George Barna said,
America is transitioning from a Christian nation to a syncretistic, spiritually diverse society. It is shifting from a denominational landscape to a domain of independent churches. It is a country where past defenses against ecumenism are giving way to the perceived benefits of cooperation, understanding, and consensus. The days of theological rigidity are history; America is now a theologically pluralistic and encompassing society.2
Barna, not the most conservative of evangelicals, is just stating the facts and so is Erickson. Much of our decision about the use of denominational names will depend on how far we can walk with the culture which they describe.
Denominational names have a good history.
Like so many subjects today, our thoughts of history are shaped by the latest thing we hear on the evening news or read on a blog. From what some say one would think that denominational names were invented by the devil himself. For example, one statement of faith from a well-known evangelical organization admonishes readers, knowing that all believers are part of the larger body of Christ, to “rise above all sectarian prejudices and denominational bigotry” and just to love one another.3 Actually, denominations were started to guard against that very thing.
A good history of the beginning of denominations is given by Bruce Shelley, Professor of Church History at Denver Seminary, in his book, Church History In Plain Language, (p. 303-308). Following the Reformation, Germany was headed into the Thirty Years War (1618-1648) because Catholics and the new followers of Luther were trying to make Germany either Catholic or Lutheran. Historically, a land or country had to be the religion of its ruler or king and so fighting for territorial rights was a religious fight. The peace of Westphalia (1648) was a landmark decision that allowed Catholics, Lutherans, and even Calvinists, to exist in the same territory without giving up their own interpretation of Christianity. England would wrestle with the same problem in deciding whether the country was to be Catholic or Anglican or Puritan. Each believed it ought to be their interpretation exclusively. “The use of the word denomination to describe a religious group came into vogue about 1740 during the early Evangelical Revival led by John Wesley and George Whitefield. But the theory itself was hammered out a century before by a group of radical Puritan leaders in England and America.”4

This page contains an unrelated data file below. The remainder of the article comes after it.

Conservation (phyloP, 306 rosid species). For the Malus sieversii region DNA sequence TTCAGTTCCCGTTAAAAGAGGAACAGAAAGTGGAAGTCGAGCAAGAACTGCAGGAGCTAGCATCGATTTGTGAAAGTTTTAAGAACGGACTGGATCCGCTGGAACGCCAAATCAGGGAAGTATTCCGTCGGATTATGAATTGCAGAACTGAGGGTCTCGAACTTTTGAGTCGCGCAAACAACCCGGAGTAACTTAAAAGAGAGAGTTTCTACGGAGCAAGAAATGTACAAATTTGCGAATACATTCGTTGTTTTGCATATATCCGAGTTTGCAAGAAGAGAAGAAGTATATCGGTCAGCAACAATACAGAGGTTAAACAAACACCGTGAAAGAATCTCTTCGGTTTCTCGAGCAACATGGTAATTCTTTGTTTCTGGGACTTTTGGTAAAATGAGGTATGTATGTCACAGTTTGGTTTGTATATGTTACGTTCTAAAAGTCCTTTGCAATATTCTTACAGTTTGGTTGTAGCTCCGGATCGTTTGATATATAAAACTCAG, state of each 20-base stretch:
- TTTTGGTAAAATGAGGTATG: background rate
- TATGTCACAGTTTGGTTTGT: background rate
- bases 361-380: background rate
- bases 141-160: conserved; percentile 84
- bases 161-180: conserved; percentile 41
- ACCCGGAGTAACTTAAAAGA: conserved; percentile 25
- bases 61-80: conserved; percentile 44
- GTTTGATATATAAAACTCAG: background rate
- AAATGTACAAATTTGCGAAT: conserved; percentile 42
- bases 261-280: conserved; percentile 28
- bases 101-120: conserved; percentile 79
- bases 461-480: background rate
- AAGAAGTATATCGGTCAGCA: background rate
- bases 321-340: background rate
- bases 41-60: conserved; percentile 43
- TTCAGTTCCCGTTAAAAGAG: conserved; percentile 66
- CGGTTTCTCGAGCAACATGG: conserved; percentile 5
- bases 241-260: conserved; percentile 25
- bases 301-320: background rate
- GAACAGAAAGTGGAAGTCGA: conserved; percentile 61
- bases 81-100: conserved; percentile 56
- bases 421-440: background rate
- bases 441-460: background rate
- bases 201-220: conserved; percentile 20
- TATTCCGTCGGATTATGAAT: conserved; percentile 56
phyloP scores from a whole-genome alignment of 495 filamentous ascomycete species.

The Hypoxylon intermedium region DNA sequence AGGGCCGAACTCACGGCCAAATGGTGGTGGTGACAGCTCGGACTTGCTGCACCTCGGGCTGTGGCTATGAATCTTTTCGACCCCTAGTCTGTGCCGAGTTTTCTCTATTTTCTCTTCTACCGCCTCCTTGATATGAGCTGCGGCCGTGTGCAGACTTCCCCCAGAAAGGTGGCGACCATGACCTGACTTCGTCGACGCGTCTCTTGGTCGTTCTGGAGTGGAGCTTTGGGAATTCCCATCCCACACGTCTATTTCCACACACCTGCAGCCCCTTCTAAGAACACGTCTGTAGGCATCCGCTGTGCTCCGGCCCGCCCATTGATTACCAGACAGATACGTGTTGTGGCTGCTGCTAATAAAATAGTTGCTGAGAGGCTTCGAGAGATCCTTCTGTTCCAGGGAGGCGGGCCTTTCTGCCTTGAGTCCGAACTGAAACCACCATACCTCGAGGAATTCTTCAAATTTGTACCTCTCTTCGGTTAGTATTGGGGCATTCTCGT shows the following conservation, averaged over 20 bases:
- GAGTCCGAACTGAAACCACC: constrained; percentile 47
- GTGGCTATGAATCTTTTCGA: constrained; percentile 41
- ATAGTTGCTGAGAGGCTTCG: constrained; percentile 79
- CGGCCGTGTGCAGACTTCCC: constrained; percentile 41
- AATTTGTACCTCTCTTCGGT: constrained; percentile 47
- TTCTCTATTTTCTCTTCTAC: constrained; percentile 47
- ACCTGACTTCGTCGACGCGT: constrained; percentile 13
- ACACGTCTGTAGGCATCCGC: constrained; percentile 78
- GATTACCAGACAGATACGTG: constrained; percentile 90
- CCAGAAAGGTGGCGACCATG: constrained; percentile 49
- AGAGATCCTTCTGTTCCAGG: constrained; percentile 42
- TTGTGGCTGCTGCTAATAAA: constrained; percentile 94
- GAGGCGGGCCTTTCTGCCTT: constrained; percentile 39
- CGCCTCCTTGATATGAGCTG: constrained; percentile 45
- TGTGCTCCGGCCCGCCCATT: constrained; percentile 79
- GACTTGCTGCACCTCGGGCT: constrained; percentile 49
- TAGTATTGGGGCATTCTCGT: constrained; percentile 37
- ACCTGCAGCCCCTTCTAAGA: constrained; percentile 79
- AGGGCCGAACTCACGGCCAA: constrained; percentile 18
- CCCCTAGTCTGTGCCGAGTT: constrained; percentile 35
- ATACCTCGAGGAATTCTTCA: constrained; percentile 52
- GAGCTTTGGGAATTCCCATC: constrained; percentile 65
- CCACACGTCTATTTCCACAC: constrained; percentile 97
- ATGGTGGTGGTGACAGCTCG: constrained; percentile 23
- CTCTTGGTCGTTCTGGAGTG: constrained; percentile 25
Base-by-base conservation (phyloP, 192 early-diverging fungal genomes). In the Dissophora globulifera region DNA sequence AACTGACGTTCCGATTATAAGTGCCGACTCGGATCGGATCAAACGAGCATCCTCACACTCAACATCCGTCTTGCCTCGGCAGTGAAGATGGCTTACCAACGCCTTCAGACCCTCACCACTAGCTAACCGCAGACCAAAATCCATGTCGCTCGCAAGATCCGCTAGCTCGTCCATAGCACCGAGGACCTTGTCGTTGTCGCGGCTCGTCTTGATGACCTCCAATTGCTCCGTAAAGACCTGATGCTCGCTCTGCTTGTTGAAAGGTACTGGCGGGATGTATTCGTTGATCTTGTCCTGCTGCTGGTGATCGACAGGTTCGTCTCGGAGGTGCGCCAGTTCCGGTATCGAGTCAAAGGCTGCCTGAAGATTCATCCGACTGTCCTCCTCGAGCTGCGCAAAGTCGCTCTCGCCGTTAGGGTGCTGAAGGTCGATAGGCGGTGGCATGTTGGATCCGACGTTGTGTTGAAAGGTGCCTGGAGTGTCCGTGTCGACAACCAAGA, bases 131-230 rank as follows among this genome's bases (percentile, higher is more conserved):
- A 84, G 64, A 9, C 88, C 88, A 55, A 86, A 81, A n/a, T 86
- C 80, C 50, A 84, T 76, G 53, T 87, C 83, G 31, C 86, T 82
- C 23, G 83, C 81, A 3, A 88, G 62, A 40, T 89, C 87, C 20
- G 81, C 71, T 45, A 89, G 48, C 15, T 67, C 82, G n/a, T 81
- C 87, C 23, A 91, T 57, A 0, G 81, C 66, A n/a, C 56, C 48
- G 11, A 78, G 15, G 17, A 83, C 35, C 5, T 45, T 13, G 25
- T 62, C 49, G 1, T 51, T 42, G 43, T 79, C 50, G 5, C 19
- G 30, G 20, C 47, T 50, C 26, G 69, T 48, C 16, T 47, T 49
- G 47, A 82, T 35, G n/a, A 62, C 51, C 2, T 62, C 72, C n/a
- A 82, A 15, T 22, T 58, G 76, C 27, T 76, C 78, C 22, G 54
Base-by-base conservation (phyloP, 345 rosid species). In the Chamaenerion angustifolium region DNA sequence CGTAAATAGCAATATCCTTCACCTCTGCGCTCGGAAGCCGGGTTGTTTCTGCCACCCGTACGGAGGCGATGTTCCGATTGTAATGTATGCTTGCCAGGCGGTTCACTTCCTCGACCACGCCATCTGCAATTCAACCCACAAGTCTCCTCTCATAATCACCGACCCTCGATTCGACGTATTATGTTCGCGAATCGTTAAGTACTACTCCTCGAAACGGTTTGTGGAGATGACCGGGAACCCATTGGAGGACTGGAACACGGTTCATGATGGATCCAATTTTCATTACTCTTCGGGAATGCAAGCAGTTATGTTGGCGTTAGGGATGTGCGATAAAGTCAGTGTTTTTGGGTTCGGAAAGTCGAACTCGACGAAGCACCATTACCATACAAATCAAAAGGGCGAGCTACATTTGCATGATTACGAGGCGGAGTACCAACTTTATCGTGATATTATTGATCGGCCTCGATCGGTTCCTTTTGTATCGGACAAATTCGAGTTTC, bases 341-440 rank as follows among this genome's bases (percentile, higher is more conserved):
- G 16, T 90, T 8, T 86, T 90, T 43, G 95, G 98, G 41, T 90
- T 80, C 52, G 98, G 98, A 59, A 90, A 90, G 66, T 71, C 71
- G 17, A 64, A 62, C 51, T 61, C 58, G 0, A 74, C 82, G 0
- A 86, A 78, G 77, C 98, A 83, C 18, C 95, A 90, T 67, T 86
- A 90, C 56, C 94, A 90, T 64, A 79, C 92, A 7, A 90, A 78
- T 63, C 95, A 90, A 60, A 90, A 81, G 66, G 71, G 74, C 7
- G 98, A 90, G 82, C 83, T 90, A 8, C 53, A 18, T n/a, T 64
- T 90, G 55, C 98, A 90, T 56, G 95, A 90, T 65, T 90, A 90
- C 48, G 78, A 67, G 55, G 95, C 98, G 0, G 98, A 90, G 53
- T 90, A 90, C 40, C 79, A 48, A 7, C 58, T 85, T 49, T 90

The great American “experiment” was the natural setting for the solution. In the old countries, a land had to be controlled by one religion and that religion had to be enforced by law. The Puritans who first came to America tried to set up their colonies this way with miserable results and with no more individual freedom than in England. It was Roger Williams, whom most regard as the first “Baptist” in America, who solved the dilemma.
In his book, Roger Williams and the Creation of the American Soul, John Barry describes this problem in the enforcement of the ten commandments.5 The Puritans, especially John Winthrop, John Cotton, and Thomas Hooker in the Massachusetts Bay Colony, set up a government that controlled and punished citizens for their adherence to the ten commandments, even to the extent as to whether they loved the Lord their God enough (much less church attendance, daily prayers, and whether one should pray before or after the meal). Williams had come firmly to believe that human government could enforce the second half of the Decalogue (man to man) but must not infringe on his relation to the first half (man to God). Out of this Williams eventually founded Providence, Rhode Island with a separation of church and state where the state could not enforce or punish an individual concerning his relationship to God.